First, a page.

Representative Matters

Dennis J. Graber focuses his practice on the representation of insureds and self-insureds in the defense of asbestos litigation in both Illinois and Missouri. He has also been involved in the defense of asbestos cases in Delaware, Kentucky, Rhode Island, California and New York.

Mr. Graber also devotes a portion of his practice to the representation of insureds and self-insureds in the defense of workers' compensation claims and other labor and employment matters. He routinely appears before the arbitrators whose dockets cover the southern half of Illinois. He also appears at dockets throughout the eastern half of Missouri. Mr. Graber has handled numerous trials, and he has prosecuted or defended several appeals before the Illinois Industrial Commission, and before a number of Illinois circuit courts.

Mr. Graber also represents insureds and self-insureds in the defense of other litigation actions, including claims involving architect/engineer liability, auto/vehicular, Dram Shop/liquor, fire loss, general liability insurance, insurance coverage, premises liability, products liability, property damage and toxic torts.

Mr. Graber routinely appears in the circuit courts in most counties in Southern Illinois. He has handled numerous civil trials throughout Southern Illinois, as well as in the U.S. District Court for the Southern District of Illinois.

Professional Background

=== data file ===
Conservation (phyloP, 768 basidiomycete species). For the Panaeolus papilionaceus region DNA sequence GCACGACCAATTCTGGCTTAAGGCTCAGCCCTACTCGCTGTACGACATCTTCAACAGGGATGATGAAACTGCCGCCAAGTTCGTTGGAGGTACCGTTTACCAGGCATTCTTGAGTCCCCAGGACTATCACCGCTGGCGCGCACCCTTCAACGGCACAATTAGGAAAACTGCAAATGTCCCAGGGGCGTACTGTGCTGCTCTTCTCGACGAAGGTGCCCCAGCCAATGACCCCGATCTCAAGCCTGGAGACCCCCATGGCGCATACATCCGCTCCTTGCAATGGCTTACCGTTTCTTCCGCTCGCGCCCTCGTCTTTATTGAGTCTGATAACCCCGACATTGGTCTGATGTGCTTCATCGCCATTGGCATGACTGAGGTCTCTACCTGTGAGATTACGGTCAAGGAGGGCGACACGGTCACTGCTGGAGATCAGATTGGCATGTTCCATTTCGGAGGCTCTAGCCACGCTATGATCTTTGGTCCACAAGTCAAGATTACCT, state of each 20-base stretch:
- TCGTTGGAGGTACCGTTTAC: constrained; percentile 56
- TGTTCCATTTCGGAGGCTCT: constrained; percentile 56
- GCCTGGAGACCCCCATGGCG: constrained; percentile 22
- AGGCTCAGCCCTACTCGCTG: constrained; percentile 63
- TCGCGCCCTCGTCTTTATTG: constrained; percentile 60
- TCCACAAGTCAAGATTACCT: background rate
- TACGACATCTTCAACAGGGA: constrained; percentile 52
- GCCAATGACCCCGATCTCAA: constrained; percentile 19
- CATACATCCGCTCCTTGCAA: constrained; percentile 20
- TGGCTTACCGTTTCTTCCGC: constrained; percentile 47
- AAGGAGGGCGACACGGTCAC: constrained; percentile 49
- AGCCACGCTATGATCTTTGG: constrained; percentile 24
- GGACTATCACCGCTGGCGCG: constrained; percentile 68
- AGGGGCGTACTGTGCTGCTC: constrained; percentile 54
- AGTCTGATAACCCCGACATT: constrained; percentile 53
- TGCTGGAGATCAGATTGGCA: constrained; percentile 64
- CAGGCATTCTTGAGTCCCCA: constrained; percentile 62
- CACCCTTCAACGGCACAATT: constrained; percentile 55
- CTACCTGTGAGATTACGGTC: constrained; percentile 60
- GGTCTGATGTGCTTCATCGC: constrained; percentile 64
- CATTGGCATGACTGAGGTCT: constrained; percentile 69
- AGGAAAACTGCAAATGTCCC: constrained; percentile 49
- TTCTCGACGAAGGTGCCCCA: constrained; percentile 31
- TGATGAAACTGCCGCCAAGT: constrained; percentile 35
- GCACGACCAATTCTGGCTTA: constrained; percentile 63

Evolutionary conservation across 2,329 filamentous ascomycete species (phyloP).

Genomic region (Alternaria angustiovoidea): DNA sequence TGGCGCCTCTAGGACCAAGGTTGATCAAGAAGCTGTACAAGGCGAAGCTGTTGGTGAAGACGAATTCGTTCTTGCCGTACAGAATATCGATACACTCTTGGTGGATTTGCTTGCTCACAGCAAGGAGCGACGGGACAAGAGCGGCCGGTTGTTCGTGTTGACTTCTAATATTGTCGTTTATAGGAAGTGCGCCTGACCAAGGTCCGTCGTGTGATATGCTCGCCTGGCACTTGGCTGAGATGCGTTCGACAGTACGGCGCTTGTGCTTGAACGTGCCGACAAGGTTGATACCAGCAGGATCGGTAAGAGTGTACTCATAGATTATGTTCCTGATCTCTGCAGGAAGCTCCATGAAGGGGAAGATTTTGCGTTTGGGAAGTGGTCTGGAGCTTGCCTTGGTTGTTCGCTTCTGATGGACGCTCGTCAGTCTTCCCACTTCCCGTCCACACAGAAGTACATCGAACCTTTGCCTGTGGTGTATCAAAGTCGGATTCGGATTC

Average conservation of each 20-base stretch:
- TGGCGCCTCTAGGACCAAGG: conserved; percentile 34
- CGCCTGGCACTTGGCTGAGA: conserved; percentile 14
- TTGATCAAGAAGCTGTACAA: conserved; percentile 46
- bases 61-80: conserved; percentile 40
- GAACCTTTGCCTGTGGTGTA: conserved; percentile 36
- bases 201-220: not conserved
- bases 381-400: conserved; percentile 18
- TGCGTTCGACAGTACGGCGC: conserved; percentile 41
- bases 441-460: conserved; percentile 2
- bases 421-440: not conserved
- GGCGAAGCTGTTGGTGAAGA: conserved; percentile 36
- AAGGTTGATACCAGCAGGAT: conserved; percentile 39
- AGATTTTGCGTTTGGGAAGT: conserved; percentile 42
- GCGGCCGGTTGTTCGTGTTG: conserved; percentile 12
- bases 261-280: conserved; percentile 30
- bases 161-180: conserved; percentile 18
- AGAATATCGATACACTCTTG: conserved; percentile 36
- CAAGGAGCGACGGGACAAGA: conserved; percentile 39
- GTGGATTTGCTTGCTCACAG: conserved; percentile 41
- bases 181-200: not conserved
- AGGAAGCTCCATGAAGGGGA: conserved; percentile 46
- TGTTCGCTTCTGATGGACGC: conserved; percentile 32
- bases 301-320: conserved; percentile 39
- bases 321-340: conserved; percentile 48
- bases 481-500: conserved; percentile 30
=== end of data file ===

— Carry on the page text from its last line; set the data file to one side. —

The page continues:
Mr. Graber joined Hinshaw & Culbertson LLP in August 1987. He has been rated by Martindale-Hubbell for ethics and legal ability, and has been recognized as a Leading Lawyer in the categories Insurance/Insurance Coverage/Reinsurance Law, Personal Injury Defense Law, Professional Malpractice Defense Law - Legal/Tech/Financial, and Workers’ Compensation Defense Law.

Professional Affiliations

  • Illinois State Bar Association
  • Bar Association of Metropolitan St. Louis
  • Defense Research Institute
  • Illinois Association of Defense Trial Counsel
  • Worker's Compensation Claims Association

Honors & Awards

  • Holds the AV® Peer Review Rating from Martindale-Hubbell, its highest rating for ethics and legal ability
  • Leading Lawyers, Problem Solvers Award for Insurance/Insurance Coverage/Reinsurance Law; Personal Injury Defense: General; Professional Malpractice Defense; Workers Compensation Defense List

Representative Matters

  • Clendenny vs. Austin, Madison County, Illinois. (Fall down basement steps. Result: jury verdict for defendant.) Plaintiff was a young girl visiting the daughter of a tenant of our client. She claimed that she was looking for her friend when she tripped over a piece of wood at the top of the basement steps, falling down the steps and breaking her wrist. The tenant, and his daughter, testified that there was no piece of wood at the top of steps, and that when they found the little girl in the basement, she was wearing roller skates. The jury returned a verdict for our client, the landlord.
  • Peters & Gibbs vs. Twomey, Jackson County, Illinois. (Legal malpractice claim for $580,000. Result: jury verdict for plaintiffs in the amount of $280,000.) Our client was retained by plaintiffs to represent them with respect to a marina that they were selling, under contract. During our client's representation of plaintiffs, the buyer declared bankruptcy. Plaintiff's prior attorney had prepared a fixture filling and a financing statement in order to perfect a security interest in the assets sold to the buyer. However, the fixture filing was defective, and the financing statement had lapsed during our client's representation of plaintiffs without being refilled. As a result, plaintiffs were unsecured creditors in the bankruptcy, and received only a small portion of the amount owed under the contract. Plaintiffs demand for settlement had been in excess of $450,000 until after the case was submitted to the jury. At that point, plaintiffs reduced their demand to $300,000. The jury returned a verdict for plaintiffs in the amount of $280,000.